Sunday, January 2, 2011

UEFI: The Next-Gen BIOS [A Complete Walkthrough in Plain English]

Have you been hearing about UEFI coming into PCs this year? If yes, you’d probably be excited about it. If you don’t have the faintest idea about UEFI this article should get you started.

UEFI Logo

UEFI is a much-needed update to one the oldest things in our computers – The BIOS.

BIOS is nothing but a bridge between your computer’s hardware and software. Normally when booting up the computer we use keys like F2 or Delete to get into BIOS in order to change the boot device priority, monitoring recent hardware additions and the like. If you had noticed, BIOS isn’t user-friendly and has a conservative-geeky look in it.

Over a period of time, most of us have learnt to be comfortable with BIOS although it isn’t very easy to handle. Now that UEFI comes up, you might feel that BIOS is good enough and is perfect – Well, it isn’t. BIOS has a lot of limitations when it comes to utilizing your computer fully. Here are some of them. (Note: most of you may know this before).

Limitations of BIOS:

  • It uses a 16-bit Mode which is very evident from it’s interface.
  • It just has 1MB usable memory, which means you cannot have a lot of features built into it other than the same old settings you found in a 1995 IBM.
  • It cannot fully make use of the features of a 64-bit Operating System (It you use  a 32-bit OS, BIOS is sufficient).
  • It does not support a hard drive that is larger than 2TB.

UEFI is necessarily built to override these limitations, while most of us haven’t heard of it; UEFI is a pretty old concept. Wikipedia says that the first UEFI based PC was built in 2000 and the history of the concept goes back to the mid-1990s to power servers that can’t afford to survive under the aforesaid limitations of BIOS.

Advantages of UEFI:

This section isn't really going to say a lot. UEFI aims to turn the limitations of BIOS into possibilities.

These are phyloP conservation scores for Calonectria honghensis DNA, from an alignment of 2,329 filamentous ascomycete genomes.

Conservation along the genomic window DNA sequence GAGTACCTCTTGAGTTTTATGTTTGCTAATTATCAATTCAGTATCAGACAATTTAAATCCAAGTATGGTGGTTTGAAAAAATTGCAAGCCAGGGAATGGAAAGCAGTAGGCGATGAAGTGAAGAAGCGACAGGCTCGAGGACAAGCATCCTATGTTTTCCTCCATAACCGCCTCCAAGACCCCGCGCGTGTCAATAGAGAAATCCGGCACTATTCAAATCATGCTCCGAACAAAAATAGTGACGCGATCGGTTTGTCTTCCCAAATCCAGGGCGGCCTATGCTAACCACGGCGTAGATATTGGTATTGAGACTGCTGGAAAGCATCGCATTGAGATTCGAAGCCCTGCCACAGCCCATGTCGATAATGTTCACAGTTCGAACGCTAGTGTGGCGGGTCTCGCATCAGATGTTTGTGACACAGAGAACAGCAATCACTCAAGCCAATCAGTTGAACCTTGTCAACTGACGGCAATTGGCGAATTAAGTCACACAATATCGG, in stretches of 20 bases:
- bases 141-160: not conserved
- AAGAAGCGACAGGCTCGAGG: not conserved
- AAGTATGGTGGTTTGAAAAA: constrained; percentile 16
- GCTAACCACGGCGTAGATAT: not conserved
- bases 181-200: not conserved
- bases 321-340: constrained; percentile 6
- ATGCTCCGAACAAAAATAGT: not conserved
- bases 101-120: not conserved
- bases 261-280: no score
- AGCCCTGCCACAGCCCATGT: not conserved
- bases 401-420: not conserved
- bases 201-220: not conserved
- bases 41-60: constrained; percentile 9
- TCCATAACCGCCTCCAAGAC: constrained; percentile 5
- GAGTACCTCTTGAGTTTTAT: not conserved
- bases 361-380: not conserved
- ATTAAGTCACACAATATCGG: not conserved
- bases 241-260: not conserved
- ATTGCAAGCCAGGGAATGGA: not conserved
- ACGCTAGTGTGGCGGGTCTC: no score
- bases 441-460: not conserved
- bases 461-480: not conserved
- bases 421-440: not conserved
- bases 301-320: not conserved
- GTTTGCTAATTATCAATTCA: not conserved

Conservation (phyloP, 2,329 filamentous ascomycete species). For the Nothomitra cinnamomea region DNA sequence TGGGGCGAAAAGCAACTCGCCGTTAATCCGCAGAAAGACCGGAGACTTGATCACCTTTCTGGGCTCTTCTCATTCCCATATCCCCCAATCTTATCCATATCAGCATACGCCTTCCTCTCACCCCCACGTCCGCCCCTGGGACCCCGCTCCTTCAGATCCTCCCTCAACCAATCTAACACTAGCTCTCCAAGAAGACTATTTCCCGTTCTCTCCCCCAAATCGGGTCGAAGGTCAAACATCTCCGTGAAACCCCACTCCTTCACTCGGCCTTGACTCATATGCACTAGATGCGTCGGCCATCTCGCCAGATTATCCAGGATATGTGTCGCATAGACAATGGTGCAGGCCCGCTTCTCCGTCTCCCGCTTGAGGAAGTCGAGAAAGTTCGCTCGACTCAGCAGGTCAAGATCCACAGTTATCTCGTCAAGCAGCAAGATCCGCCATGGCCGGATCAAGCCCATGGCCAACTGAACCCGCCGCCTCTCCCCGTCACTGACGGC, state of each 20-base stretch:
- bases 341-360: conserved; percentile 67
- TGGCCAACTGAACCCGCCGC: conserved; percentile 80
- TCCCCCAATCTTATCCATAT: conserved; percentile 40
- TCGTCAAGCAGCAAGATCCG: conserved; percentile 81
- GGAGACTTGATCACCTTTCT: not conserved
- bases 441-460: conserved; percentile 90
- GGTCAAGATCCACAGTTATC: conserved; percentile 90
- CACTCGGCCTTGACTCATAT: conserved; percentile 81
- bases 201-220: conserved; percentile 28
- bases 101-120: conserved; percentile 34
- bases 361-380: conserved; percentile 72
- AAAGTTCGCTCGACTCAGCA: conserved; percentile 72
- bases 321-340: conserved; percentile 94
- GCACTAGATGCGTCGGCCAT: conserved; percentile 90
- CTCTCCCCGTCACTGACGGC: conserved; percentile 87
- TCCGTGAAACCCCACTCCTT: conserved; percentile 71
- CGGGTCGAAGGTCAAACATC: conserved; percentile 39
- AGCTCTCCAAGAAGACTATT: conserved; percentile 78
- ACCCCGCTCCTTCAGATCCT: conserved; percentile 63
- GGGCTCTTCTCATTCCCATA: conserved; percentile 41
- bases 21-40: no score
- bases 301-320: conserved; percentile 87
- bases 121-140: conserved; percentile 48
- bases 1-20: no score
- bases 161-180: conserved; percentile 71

• Support for IPv6 – I assume this has something to do with the Network boot which is very useful in a corporate environment.
  • Better chemistry with 64-bit Operating Systems and USB Drives (especially when you use them to boot up the PC).
  • Has a really cool interface which even amateurs will be able to embrace without much difficulty.
  • Has the ability to prevent Rootkit infections (which are known to run before your Operating System).
  • Has no 1MB limit like BIOS – this is an interesting phenomenon and we can expect to see a lot of features built outside the OS.
  • Supports hard drives that are larger than 2TB (this is really cool, if you store a lot videos and space consuming files).
  • Faster Boot up and Hibernate (Yeah, just like the Cr-48).

The Relevance of UEFI:

Wikipedia says that UEFI can be used on top of or instead of BIOS in your PC. A lot of computers are shipped with a BIOS where there is an option to enable UEFI boot. In my opinion, this can definitely improve the start-up speeds of your computer, but it doesn’t make sense if you use a 32-bit Operating System. A lot of DELL, HP, ASUS, Samsung PCs come with UEFI compatibility although you can find UEFI for your custom-built PC when you do a BIOS upgrade.

So, is it really Fast?

If you don’t believe me, you must have a look at the following video (3:20 minutes).

You can expect to see UEFI being natively built into computers from this year. Intel has also announced a new type of processor which I presume will be able to completely handle UEFI. Most of the existing PCs should have support for UEFI and this can used after updating your BIOS as mentioned before.

This technology  like any other(other than faster boot-up) may not make sense for the average consumer, but as years pass by our requirements will get bigger and UEFI will follow suit into all our computers.

To become more closer to this concept, I recommend you visit UEFI’s official website.

Further Reading: Why UEFI?